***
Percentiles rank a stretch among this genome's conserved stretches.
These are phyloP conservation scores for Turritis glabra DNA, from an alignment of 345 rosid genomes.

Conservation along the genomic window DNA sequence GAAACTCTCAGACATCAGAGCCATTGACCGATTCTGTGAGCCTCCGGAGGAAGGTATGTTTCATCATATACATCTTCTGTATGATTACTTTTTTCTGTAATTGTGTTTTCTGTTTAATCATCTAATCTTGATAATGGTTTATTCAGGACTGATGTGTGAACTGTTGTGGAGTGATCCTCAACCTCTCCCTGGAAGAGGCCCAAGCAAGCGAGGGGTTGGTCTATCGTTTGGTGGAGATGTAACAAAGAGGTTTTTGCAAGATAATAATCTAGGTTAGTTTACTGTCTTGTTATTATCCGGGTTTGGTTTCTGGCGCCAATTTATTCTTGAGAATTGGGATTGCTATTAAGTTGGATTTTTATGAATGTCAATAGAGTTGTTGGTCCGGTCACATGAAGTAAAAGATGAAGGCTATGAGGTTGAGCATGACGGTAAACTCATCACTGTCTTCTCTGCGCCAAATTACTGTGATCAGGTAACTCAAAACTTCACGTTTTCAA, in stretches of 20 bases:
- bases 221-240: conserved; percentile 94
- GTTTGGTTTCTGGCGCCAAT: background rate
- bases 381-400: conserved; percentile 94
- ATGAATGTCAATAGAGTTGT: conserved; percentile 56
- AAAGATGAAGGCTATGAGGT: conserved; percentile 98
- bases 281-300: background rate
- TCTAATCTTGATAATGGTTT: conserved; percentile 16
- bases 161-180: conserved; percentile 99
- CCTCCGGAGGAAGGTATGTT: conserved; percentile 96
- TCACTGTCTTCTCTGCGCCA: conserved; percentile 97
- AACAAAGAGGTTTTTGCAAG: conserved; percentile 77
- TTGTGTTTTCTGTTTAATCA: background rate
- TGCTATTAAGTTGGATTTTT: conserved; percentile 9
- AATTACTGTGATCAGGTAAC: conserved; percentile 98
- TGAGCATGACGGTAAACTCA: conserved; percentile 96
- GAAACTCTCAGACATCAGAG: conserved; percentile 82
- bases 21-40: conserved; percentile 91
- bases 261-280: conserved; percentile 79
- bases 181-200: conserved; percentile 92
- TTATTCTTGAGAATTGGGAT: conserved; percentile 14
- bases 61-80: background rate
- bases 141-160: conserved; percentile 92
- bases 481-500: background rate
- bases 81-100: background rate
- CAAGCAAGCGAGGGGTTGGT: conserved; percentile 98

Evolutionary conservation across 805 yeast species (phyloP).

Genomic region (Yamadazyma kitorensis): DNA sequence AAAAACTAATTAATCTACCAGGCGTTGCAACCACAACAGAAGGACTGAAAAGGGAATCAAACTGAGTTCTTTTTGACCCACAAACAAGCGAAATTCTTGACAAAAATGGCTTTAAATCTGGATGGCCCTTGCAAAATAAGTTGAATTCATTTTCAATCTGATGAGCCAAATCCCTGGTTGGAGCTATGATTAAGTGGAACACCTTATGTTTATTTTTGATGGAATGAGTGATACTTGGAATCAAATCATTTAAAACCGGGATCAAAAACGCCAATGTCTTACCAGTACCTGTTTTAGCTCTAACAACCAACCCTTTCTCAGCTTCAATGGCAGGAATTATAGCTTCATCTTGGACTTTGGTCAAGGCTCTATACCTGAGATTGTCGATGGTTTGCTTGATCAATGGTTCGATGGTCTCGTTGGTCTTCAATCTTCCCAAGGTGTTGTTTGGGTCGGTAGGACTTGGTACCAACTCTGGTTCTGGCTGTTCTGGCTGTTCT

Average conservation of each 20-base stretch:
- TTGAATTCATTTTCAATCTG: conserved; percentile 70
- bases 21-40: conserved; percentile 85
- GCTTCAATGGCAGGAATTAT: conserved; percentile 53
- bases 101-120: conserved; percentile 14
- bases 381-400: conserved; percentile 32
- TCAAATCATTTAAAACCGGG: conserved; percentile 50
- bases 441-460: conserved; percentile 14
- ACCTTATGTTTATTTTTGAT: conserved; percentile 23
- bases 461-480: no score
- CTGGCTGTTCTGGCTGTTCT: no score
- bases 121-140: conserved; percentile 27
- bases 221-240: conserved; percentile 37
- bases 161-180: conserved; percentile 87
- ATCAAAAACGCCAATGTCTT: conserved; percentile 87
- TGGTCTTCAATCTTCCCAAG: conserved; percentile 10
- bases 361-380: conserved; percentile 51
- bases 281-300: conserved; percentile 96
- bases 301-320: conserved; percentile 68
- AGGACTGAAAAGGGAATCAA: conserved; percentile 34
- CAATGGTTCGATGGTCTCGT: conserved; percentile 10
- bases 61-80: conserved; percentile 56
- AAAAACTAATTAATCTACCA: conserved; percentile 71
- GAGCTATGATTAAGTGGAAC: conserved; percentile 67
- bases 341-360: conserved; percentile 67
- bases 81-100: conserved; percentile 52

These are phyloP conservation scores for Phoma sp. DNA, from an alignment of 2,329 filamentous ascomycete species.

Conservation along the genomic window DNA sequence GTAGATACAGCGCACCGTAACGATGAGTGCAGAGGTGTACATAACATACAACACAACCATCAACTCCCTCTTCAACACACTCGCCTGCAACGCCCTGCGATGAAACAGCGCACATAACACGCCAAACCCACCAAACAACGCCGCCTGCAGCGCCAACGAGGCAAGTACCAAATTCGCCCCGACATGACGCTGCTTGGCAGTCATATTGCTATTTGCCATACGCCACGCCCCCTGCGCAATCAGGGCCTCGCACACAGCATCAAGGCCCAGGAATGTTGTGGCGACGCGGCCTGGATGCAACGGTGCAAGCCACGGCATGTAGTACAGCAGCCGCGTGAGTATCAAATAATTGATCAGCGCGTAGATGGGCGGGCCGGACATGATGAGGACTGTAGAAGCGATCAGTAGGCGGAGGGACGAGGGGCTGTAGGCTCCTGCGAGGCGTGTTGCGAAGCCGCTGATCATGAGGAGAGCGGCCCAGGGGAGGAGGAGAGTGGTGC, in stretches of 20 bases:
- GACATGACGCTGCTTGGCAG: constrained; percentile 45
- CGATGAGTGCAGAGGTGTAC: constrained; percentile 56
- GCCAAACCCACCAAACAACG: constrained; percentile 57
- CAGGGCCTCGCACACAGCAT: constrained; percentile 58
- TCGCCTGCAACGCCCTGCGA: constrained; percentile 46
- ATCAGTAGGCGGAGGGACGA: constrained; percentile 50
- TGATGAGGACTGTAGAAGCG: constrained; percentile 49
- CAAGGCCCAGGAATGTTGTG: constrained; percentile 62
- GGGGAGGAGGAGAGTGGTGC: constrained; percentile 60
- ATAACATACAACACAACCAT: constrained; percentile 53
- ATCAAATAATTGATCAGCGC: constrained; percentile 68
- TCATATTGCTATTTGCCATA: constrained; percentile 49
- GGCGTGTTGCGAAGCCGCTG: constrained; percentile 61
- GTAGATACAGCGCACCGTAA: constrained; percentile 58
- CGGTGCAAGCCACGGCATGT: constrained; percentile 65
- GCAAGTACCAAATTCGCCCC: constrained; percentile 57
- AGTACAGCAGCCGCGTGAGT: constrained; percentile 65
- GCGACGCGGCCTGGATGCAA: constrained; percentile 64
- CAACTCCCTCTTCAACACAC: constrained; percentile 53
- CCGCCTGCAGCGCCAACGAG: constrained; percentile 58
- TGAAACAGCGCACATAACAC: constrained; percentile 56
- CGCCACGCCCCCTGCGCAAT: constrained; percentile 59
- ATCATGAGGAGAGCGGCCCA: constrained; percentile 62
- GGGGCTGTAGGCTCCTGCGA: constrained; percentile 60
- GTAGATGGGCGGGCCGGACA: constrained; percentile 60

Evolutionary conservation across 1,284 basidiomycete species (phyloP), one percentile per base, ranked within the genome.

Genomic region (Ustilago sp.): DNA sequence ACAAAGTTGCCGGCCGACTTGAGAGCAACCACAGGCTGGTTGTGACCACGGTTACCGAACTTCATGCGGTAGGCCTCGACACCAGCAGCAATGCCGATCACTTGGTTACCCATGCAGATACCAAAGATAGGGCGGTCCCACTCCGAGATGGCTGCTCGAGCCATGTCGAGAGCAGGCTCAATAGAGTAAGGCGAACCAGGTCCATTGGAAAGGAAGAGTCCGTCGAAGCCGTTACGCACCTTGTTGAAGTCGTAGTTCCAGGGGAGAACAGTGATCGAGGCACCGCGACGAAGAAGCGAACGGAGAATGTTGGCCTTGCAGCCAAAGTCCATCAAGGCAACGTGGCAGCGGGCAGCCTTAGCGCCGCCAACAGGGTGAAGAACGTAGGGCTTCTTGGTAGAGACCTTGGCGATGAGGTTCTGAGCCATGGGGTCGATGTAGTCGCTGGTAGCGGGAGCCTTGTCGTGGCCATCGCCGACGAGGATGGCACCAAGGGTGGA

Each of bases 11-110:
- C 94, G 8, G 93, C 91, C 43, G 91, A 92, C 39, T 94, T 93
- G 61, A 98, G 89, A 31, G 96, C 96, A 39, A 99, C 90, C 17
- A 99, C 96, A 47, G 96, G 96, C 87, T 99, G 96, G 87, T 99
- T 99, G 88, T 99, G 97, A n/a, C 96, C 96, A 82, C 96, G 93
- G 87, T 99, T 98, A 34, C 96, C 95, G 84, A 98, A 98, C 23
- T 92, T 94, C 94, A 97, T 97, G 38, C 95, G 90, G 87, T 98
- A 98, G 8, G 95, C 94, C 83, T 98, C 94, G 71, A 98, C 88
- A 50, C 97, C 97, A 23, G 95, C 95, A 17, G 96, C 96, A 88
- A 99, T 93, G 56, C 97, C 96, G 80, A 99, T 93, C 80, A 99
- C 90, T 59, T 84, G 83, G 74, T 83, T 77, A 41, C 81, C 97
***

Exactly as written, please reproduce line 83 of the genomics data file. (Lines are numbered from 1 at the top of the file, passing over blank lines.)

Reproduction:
- GTAGATGGGCGGGCCGGACA: constrained; percentile 60